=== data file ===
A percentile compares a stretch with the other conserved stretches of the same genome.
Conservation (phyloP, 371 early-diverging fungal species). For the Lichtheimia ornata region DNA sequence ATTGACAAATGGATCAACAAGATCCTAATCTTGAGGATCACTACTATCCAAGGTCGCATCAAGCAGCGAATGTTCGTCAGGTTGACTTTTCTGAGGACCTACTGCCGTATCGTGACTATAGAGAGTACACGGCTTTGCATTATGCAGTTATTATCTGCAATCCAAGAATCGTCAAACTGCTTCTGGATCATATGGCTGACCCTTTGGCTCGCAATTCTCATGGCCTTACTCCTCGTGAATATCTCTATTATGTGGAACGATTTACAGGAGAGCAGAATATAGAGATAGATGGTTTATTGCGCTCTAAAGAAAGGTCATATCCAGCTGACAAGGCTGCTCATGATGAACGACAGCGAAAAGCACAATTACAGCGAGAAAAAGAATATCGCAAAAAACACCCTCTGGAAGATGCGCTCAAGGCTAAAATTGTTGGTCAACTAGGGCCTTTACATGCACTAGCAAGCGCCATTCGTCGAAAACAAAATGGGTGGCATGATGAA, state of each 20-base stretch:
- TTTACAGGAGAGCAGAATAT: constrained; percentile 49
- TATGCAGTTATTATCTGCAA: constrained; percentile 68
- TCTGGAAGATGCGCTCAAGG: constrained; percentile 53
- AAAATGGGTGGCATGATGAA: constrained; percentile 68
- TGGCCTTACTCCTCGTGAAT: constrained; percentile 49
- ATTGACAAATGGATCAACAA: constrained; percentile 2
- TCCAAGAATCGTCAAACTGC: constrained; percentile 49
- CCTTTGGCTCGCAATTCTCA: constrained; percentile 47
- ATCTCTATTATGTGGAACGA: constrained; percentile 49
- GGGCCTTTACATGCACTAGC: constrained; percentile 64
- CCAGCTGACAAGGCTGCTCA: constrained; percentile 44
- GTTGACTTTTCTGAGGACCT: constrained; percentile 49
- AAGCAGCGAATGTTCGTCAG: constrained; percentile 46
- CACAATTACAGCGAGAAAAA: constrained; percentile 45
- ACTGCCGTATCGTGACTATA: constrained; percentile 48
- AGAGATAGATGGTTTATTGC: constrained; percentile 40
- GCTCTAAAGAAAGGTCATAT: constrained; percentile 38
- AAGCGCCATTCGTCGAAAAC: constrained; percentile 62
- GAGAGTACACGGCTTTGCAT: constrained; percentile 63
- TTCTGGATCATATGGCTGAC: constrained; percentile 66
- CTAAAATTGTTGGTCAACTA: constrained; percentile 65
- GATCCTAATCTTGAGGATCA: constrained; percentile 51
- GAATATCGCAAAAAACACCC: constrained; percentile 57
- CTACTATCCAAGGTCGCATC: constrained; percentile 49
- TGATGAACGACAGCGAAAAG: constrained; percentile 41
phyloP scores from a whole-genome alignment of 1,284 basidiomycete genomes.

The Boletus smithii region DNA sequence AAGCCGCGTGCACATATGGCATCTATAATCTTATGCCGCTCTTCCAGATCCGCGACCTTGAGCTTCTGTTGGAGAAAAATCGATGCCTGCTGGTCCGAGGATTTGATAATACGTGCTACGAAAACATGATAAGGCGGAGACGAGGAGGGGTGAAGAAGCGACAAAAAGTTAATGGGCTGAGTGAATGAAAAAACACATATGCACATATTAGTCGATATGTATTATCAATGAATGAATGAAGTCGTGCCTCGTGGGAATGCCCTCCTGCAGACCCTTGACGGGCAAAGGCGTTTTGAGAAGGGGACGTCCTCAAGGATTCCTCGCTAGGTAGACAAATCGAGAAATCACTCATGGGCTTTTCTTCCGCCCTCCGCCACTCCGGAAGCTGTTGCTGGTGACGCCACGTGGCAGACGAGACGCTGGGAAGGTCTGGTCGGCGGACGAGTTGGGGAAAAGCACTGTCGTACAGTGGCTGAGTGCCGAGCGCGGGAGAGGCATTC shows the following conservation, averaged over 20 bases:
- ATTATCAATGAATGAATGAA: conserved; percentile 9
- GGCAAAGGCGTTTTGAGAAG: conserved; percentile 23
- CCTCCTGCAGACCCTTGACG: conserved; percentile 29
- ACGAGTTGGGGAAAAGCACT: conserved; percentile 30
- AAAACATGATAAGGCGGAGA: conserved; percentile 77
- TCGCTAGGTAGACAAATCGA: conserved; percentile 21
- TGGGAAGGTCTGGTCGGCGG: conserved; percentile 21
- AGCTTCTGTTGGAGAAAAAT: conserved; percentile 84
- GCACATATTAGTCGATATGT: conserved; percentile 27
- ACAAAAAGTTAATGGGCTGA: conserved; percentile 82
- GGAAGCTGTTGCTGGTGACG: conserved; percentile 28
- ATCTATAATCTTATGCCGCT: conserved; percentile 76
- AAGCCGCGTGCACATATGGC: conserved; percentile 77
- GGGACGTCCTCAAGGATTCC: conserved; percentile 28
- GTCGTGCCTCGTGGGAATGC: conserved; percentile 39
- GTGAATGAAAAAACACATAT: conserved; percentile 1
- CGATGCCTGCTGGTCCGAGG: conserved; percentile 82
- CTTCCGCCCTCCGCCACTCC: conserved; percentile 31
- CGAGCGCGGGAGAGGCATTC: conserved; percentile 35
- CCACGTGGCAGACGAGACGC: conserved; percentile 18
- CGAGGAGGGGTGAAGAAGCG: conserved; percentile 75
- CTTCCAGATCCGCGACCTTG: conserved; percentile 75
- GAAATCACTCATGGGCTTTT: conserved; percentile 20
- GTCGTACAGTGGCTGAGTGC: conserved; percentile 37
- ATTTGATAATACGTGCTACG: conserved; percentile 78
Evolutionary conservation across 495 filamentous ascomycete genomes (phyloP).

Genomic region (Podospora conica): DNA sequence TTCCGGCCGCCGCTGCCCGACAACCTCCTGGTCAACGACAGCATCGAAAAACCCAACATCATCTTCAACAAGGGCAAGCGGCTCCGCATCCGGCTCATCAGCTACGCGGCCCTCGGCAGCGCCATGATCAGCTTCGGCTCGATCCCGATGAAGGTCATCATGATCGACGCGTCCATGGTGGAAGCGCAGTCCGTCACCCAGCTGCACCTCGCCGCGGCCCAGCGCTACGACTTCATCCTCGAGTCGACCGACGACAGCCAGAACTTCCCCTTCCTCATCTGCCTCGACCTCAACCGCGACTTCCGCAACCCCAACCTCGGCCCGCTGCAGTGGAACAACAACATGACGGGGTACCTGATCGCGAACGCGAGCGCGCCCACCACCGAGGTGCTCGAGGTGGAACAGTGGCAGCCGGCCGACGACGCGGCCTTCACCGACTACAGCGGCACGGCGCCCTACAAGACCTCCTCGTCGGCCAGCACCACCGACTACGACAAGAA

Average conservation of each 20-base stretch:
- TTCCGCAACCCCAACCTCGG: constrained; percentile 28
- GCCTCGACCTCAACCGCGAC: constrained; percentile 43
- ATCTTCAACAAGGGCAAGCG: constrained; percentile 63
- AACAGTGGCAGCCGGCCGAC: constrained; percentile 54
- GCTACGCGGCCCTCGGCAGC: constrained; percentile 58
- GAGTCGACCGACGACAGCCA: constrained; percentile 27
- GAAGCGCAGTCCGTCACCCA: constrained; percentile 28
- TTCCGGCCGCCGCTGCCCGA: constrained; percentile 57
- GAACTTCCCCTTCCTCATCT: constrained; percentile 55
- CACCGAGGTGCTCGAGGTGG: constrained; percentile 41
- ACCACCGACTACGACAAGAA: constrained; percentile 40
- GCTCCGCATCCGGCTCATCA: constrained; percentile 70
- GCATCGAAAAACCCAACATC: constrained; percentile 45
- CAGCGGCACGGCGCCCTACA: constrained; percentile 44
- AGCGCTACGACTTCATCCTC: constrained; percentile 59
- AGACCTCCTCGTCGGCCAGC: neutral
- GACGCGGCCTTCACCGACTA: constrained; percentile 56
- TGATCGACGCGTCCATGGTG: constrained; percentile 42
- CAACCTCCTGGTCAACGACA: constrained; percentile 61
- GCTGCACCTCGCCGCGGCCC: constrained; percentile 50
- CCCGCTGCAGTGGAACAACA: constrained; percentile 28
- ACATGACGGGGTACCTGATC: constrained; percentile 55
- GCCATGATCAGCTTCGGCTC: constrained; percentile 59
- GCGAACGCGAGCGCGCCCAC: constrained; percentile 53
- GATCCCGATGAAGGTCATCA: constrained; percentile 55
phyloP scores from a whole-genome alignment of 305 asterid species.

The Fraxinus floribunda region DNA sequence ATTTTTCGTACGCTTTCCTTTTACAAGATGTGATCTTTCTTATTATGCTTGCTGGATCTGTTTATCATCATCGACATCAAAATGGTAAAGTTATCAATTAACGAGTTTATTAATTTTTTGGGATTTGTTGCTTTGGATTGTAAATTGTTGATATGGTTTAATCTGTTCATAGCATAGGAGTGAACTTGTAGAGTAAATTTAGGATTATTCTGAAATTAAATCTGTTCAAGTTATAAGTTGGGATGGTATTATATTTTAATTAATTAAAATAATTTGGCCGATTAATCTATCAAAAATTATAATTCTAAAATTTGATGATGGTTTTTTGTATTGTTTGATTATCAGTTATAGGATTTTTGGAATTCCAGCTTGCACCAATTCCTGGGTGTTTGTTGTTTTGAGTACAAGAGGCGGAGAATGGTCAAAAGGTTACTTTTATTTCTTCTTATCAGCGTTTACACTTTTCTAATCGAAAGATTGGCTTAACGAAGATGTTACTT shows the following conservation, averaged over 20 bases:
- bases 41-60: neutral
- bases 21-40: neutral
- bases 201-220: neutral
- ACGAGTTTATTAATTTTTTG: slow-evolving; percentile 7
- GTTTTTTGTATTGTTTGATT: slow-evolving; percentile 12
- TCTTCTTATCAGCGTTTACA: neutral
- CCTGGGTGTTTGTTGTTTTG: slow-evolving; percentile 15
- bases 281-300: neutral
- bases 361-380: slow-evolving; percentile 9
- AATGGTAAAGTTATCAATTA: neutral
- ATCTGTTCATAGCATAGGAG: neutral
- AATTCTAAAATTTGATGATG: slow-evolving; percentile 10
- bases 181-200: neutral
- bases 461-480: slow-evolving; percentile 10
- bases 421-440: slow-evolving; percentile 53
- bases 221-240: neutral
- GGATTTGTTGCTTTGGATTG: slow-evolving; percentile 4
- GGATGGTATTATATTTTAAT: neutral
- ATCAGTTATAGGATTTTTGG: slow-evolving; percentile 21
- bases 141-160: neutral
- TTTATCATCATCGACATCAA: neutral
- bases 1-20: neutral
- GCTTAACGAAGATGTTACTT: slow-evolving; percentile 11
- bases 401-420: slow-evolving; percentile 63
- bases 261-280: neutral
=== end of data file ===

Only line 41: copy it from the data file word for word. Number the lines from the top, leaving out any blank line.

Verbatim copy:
- ATCTATAATCTTATGCCGCT: conserved; percentile 76